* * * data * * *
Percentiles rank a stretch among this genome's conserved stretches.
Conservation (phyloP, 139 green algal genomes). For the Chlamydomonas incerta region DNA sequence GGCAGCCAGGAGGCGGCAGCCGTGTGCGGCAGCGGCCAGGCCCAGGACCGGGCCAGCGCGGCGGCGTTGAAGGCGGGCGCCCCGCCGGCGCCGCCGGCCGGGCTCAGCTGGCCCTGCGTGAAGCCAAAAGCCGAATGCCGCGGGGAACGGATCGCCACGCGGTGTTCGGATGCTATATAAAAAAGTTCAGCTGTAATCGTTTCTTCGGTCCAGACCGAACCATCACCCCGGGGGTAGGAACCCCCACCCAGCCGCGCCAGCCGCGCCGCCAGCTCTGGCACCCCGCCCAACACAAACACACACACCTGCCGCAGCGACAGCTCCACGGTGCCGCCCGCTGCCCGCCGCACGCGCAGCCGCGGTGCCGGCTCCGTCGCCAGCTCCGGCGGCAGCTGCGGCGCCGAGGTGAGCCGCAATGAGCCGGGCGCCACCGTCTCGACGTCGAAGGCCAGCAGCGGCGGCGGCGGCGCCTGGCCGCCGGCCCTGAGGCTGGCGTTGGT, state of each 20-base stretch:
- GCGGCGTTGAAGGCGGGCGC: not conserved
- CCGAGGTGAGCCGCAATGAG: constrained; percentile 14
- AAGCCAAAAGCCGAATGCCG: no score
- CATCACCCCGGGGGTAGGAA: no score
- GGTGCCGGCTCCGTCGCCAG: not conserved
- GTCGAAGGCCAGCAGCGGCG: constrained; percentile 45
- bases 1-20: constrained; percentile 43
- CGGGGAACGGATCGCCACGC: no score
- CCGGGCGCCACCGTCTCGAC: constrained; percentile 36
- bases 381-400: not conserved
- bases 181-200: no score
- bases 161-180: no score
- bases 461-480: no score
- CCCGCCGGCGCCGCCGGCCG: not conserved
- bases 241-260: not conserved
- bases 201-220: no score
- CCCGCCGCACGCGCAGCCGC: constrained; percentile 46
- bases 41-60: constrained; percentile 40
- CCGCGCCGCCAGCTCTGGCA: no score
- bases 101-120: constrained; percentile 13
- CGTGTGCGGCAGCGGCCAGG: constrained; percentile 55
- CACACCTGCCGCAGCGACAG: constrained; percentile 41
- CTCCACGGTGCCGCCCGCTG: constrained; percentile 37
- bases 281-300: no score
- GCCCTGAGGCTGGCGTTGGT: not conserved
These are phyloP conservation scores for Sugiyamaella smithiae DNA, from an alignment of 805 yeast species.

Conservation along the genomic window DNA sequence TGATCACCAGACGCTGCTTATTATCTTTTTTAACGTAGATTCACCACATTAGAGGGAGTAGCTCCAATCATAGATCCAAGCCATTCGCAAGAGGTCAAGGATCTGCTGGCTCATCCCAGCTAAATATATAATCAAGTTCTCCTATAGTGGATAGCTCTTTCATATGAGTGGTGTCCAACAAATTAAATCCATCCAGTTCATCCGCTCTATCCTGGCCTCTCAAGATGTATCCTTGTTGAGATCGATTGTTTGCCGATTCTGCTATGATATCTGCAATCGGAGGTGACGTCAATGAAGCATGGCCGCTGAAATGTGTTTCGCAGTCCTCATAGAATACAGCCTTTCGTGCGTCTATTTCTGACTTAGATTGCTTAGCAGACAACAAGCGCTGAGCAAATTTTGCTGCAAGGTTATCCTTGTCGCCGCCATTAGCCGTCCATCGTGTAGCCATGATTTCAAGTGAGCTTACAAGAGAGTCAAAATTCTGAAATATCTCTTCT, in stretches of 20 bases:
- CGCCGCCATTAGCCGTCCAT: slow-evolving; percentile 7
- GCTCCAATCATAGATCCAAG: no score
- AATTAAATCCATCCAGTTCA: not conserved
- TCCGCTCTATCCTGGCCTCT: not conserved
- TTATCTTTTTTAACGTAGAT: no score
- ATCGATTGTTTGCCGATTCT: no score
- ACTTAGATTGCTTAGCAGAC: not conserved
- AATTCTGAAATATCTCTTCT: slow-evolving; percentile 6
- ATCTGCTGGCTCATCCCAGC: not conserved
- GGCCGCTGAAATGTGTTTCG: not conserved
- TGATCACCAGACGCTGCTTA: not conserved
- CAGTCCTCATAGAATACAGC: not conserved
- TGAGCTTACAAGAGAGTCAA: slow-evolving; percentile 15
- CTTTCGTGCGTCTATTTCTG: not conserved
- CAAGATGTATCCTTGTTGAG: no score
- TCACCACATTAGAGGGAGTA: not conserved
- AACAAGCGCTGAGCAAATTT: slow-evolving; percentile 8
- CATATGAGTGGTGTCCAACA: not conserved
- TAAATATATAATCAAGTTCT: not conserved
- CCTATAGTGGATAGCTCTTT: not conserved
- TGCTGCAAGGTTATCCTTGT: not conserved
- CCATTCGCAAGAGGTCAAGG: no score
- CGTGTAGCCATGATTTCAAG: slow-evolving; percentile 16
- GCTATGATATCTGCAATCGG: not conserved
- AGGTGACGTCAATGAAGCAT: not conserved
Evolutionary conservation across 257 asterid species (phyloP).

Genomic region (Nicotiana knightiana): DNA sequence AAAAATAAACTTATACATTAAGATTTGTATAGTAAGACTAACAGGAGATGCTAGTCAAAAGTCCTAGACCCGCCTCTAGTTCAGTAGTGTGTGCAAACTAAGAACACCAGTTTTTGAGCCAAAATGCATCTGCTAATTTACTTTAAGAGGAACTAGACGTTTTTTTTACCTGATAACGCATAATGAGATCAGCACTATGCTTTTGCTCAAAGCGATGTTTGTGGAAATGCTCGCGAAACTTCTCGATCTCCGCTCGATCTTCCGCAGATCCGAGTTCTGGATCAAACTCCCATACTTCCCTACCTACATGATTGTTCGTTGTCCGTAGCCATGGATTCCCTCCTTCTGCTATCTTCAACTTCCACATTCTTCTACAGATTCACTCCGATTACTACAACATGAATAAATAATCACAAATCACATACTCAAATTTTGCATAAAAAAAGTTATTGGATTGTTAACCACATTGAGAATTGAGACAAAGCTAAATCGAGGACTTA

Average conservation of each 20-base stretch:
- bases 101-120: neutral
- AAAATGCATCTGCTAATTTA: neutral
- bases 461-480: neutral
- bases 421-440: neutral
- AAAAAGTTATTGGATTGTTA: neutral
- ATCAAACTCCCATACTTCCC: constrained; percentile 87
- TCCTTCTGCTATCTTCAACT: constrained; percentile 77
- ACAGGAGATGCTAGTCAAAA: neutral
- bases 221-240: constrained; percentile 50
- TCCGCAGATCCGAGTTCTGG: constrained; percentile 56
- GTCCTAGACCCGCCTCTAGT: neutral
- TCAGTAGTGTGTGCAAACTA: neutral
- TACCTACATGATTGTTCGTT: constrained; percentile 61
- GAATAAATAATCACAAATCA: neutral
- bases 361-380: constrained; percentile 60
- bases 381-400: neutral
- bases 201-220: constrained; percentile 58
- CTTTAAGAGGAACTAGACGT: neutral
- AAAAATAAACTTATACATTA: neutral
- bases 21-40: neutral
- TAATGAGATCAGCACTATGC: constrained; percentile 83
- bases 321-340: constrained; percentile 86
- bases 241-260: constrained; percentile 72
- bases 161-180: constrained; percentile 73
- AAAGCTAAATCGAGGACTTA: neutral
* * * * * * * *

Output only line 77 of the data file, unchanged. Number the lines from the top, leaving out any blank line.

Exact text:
- bases 21-40: neutral